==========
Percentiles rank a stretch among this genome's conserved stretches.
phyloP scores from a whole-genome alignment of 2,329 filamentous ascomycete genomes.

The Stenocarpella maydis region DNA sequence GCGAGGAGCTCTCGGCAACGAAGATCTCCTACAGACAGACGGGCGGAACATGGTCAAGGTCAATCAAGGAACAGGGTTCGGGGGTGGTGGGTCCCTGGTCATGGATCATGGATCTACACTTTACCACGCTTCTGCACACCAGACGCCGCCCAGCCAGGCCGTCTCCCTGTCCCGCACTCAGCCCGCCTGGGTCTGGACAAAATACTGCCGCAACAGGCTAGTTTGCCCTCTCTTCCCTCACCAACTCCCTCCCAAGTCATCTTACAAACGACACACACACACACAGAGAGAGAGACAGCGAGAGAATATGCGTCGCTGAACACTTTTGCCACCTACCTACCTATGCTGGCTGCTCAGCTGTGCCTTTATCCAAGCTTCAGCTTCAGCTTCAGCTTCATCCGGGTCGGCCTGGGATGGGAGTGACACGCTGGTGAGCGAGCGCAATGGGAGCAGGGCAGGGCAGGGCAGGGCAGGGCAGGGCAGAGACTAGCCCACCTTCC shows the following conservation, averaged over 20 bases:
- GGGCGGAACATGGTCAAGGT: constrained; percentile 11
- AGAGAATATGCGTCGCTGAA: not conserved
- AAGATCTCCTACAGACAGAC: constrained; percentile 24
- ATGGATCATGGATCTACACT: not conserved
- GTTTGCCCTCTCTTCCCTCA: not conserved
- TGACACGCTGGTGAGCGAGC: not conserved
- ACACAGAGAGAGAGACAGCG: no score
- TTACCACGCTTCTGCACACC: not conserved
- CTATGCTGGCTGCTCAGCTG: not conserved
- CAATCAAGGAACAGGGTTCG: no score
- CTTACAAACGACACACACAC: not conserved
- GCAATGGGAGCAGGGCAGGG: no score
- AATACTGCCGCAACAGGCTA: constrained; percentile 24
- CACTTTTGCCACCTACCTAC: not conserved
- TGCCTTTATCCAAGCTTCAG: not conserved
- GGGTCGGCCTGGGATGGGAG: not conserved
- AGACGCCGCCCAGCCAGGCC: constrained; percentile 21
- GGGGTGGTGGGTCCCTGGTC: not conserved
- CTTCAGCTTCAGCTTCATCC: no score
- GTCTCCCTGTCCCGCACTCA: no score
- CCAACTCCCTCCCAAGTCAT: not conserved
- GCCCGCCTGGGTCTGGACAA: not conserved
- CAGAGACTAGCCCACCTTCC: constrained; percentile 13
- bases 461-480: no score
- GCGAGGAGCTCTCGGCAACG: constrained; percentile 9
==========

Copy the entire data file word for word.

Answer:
Percentiles rank a stretch among this genome's conserved stretches.
phyloP scores from a whole-genome alignment of 2,329 filamentous ascomycete genomes.

The Stenocarpella maydis region DNA sequence GCGAGGAGCTCTCGGCAACGAAGATCTCCTACAGACAGACGGGCGGAACATGGTCAAGGTCAATCAAGGAACAGGGTTCGGGGGTGGTGGGTCCCTGGTCATGGATCATGGATCTACACTTTACCACGCTTCTGCACACCAGACGCCGCCCAGCCAGGCCGTCTCCCTGTCCCGCACTCAGCCCGCCTGGGTCTGGACAAAATACTGCCGCAACAGGCTAGTTTGCCCTCTCTTCCCTCACCAACTCCCTCCCAAGTCATCTTACAAACGACACACACACACACAGAGAGAGAGACAGCGAGAGAATATGCGTCGCTGAACACTTTTGCCACCTACCTACCTATGCTGGCTGCTCAGCTGTGCCTTTATCCAAGCTTCAGCTTCAGCTTCAGCTTCATCCGGGTCGGCCTGGGATGGGAGTGACACGCTGGTGAGCGAGCGCAATGGGAGCAGGGCAGGGCAGGGCAGGGCAGGGCAGGGCAGAGACTAGCCCACCTTCC shows the following conservation, averaged over 20 bases:
- GGGCGGAACATGGTCAAGGT: constrained; percentile 11
- AGAGAATATGCGTCGCTGAA: not conserved
- AAGATCTCCTACAGACAGAC: constrained; percentile 24
- ATGGATCATGGATCTACACT: not conserved
- GTTTGCCCTCTCTTCCCTCA: not conserved
- TGACACGCTGGTGAGCGAGC: not conserved
- ACACAGAGAGAGAGACAGCG: no score
- TTACCACGCTTCTGCACACC: not conserved
- CTATGCTGGCTGCTCAGCTG: not conserved
- CAATCAAGGAACAGGGTTCG: no score
- CTTACAAACGACACACACAC: not conserved
- GCAATGGGAGCAGGGCAGGG: no score
- AATACTGCCGCAACAGGCTA: constrained; percentile 24
- CACTTTTGCCACCTACCTAC: not conserved
- TGCCTTTATCCAAGCTTCAG: not conserved
- GGGTCGGCCTGGGATGGGAG: not conserved
- AGACGCCGCCCAGCCAGGCC: constrained; percentile 21
- GGGGTGGTGGGTCCCTGGTC: not conserved
- CTTCAGCTTCAGCTTCATCC: no score
- GTCTCCCTGTCCCGCACTCA: no score
- CCAACTCCCTCCCAAGTCAT: not conserved
- GCCCGCCTGGGTCTGGACAA: not conserved
- CAGAGACTAGCCCACCTTCC: constrained; percentile 13
- bases 461-480: no score
- GCGAGGAGCTCTCGGCAACG: constrained; percentile 9